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White too long : the legacy of white supremacy in American Christianity / Robert P. Jones.

Available copies

  • 4 of 5 copies available at Sage Library System.

Current holds

0 current holds with 5 total copies.

Summary:

Drawing on history, public opinion surveys, and personal experience, Robert P. Jones delivers a provocative examination of the unholy relationship between American Christianity and white supremacy, and issues an urgent call for white Christians to reckon with this legacy for the sake of themselves and the nation. As the nation grapples with demographic changes and the legacy of racism in America, Christianity's role as a cornerstone of white supremacy has been largely overlooked. But white Christians--from evangelicals in the South to mainline Protestants in the Midwest and Catholics in the Northeast--have not just been complacent or complicit; rather, as the dominant cultural power, they have constructed and sustained a project of protecting white supremacy and opposing black equality that has framed the entire American story. With his family's 1815 Bible in one hand and contemporary public opinion surveys by Public Religion Research Institute (PRRI) in the other, Robert P. Jones delivers a groundbreaking analysis of the repressed history of the symbiotic relationship between Christianity and white supremacy. White Too Long demonstrates how deeply racist attitudes have become embedded in the DNA of white Christian identity over time and calls for an honest reckoning with a complicated, painful, and even shameful past. Jones challenges white Christians to acknowledge that public apologies are not enough--accepting responsibility for the past requires work toward repair in the present. White Too Long is not an appeal to altruism. Drawing on lessons gleaned from case studies of communities beginning to face these challenges, Jones argues that contemporary white Christians must confront these unsettling truths because this is the only way to salvage the integrity of their faith and their own identities. More broadly, it is no exaggeration to say that not just the future of white Christianity but the outcome of the American experiment is at stake. --from book jacket.
Location Call Number / Copy Notes Barcode Shelving Location Circulation Modifier Age Hold Protection Active/Create Date Status Due Date
Baker Richland Branch 277.30089 .J78w 2020 (Text) 37814003343903 NON-FICTION - NEW Book None 03/04/2021 In transit -
Hermiston Public Library 277.3 JON (Text) 37838000520544 Adult Non-Fiction Book Branch_Only_3months 11/18/2020 Available -
Milton-Freewater Public Library 277.3 Jones (Text) 37862000468116 Adult Non-Fiction Book Branch_Only_3months 09/15/2020 Available -
Pendleton Public Library 277.3 J724 (Text) 37801000666584 Adult Non-Fiction Book None 10/26/2020 Available -
The Dalles Wasco County Library 277.3 JON (Text) 33892006611215 NON-FICTION New/High Demand None 07/31/2020 Available -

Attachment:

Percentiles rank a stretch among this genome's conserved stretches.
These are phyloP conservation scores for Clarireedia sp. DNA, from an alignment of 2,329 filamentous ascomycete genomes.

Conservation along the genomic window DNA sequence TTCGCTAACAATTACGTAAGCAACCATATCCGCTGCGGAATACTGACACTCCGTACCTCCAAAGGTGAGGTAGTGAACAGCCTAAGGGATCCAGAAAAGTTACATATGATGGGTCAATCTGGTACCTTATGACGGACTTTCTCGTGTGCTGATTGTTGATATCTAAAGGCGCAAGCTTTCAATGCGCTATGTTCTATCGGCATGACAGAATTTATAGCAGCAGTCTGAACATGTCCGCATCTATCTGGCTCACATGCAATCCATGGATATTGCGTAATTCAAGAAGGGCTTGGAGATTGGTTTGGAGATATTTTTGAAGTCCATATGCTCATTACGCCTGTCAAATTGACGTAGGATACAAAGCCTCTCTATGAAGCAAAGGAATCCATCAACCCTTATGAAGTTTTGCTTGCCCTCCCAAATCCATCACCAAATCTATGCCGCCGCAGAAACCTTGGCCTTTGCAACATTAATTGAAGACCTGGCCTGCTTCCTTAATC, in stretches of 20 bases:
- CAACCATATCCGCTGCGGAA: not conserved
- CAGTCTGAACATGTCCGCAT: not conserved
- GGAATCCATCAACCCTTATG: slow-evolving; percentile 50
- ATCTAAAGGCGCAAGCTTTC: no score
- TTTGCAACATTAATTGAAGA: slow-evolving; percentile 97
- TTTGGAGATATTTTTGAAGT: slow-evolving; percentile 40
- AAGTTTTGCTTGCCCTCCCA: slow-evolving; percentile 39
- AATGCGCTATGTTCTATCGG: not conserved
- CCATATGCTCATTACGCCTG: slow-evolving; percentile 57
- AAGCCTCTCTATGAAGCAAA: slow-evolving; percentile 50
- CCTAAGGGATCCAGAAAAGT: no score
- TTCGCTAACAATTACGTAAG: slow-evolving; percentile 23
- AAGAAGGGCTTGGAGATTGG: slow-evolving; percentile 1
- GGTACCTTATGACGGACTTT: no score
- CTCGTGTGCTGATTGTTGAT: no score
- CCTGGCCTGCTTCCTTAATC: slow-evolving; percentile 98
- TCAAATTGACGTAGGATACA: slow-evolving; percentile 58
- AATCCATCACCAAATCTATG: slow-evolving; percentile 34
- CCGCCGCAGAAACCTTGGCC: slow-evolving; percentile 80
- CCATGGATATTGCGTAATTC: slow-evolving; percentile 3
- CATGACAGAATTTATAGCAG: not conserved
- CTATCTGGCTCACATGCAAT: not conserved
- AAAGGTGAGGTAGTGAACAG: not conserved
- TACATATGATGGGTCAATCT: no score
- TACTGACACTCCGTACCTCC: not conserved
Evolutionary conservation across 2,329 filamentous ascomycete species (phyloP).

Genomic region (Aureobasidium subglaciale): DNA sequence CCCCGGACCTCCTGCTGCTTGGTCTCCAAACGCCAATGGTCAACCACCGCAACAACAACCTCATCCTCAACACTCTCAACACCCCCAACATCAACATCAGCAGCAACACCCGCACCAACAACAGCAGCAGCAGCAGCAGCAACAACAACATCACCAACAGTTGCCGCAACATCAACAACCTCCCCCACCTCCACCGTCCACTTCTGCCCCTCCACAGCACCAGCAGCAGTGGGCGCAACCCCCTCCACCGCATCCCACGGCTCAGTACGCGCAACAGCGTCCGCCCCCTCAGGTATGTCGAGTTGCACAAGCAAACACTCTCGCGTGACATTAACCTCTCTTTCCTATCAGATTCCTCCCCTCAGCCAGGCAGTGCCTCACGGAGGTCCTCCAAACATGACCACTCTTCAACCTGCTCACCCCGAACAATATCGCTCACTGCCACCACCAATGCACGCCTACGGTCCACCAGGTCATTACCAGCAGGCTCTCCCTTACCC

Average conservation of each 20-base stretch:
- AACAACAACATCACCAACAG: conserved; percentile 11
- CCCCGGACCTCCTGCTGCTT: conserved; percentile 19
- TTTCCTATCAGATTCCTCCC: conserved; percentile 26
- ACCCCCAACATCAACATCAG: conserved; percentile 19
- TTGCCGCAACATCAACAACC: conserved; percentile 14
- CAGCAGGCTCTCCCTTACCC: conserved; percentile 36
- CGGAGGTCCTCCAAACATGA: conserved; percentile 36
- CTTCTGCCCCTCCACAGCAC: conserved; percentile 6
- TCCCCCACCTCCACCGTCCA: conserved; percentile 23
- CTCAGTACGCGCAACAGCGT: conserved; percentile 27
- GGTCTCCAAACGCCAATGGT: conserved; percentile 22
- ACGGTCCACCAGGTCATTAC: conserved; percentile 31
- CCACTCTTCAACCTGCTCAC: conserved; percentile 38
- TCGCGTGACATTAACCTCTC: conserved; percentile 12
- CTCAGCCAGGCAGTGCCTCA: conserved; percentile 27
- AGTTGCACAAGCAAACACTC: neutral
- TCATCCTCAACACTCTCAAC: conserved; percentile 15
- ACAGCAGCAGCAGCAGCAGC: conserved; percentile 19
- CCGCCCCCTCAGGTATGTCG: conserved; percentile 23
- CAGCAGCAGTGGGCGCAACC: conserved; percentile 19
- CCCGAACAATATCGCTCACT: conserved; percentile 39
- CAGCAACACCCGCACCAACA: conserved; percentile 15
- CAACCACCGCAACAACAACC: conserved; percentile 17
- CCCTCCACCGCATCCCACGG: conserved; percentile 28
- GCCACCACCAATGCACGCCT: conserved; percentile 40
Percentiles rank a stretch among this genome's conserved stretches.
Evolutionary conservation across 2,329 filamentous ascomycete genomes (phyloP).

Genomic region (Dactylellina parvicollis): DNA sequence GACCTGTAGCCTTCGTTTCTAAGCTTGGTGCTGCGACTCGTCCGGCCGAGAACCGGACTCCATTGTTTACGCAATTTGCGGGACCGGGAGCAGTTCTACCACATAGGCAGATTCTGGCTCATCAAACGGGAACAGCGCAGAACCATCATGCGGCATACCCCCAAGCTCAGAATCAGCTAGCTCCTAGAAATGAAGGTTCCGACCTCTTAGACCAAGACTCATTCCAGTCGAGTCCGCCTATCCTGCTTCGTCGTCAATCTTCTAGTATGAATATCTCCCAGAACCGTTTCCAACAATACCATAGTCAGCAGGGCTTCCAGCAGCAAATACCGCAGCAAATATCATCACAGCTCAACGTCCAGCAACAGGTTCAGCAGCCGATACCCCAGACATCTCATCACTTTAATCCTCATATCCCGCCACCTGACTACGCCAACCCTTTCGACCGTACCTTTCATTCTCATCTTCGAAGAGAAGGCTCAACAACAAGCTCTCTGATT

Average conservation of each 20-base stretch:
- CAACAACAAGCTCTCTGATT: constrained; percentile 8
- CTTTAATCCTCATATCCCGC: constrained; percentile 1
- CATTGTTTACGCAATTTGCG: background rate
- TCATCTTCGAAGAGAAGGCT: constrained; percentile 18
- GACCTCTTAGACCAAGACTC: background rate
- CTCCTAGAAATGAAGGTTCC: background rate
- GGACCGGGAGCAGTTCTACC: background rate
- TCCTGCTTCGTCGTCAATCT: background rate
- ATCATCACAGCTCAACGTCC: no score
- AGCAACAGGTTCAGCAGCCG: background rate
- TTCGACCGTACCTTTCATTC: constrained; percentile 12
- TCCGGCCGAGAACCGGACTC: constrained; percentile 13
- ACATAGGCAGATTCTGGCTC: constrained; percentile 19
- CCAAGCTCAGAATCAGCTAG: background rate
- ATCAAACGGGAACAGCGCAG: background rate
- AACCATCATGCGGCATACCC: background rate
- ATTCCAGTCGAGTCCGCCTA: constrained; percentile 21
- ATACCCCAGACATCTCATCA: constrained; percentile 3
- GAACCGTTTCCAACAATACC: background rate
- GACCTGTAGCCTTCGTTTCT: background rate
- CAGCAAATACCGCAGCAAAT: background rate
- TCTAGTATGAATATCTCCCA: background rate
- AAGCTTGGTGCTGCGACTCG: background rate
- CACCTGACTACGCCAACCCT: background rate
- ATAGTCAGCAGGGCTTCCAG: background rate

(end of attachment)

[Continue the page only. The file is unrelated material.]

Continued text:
Record details

  • ISBN: 9781982122867
  • ISBN: 1982122862
  • Physical Description: 306 pages : illustrations, charts ; 24 cm
  • Edition: First Simon & Schuster hardcover edition.
  • Publisher: New York : Simon & Schuster, 2020.

Content descriptions

Bibliography, etc. Note:
Includes bibliographical references (pages 279-292) and index.
Formatted Contents Note:
Seeing: our current moment -- Remembering: Christianity as the conductor of white supremacy -- Believing: the theology of white supremacy -- Marking: monuments to white supremacy -- Mapping: the white supremacy gene in American Christianity -- Telling: stories of change -- Reckoning: toward responsibility and repair.
Summary, etc.:
Drawing on history, public opinion surveys, and personal experience, Robert P. Jones delivers a provocative examination of the unholy relationship between American Christianity and white supremacy, and issues an urgent call for white Christians to reckon with this legacy for the sake of themselves and the nation. As the nation grapples with demographic changes and the legacy of racism in America, Christianity's role as a cornerstone of white supremacy has been largely overlooked. But white Christians--from evangelicals in the South to mainline Protestants in the Midwest and Catholics in the Northeast--have not just been complacent or complicit; rather, as the dominant cultural power, they have constructed and sustained a project of protecting white supremacy and opposing black equality that has framed the entire American story. With his family's 1815 Bible in one hand and contemporary public opinion surveys by Public Religion Research Institute (PRRI) in the other, Robert P. Jones delivers a groundbreaking analysis of the repressed history of the symbiotic relationship between Christianity and white supremacy. White Too Long demonstrates how deeply racist attitudes have become embedded in the DNA of white Christian identity over time and calls for an honest reckoning with a complicated, painful, and even shameful past. Jones challenges white Christians to acknowledge that public apologies are not enough--accepting responsibility for the past requires work toward repair in the present. White Too Long is not an appeal to altruism. Drawing on lessons gleaned from case studies of communities beginning to face these challenges, Jones argues that contemporary white Christians must confront these unsettling truths because this is the only way to salvage the integrity of their faith and their own identities. More broadly, it is no exaggeration to say that not just the future of white Christianity but the outcome of the American experiment is at stake. --from book jacket.
Subject: United States > Church history.
Christians, White > United States > History.
Racism > Religious aspects > Christianity.
Race relations > Religious aspects > Christianity.
Racism > United States.

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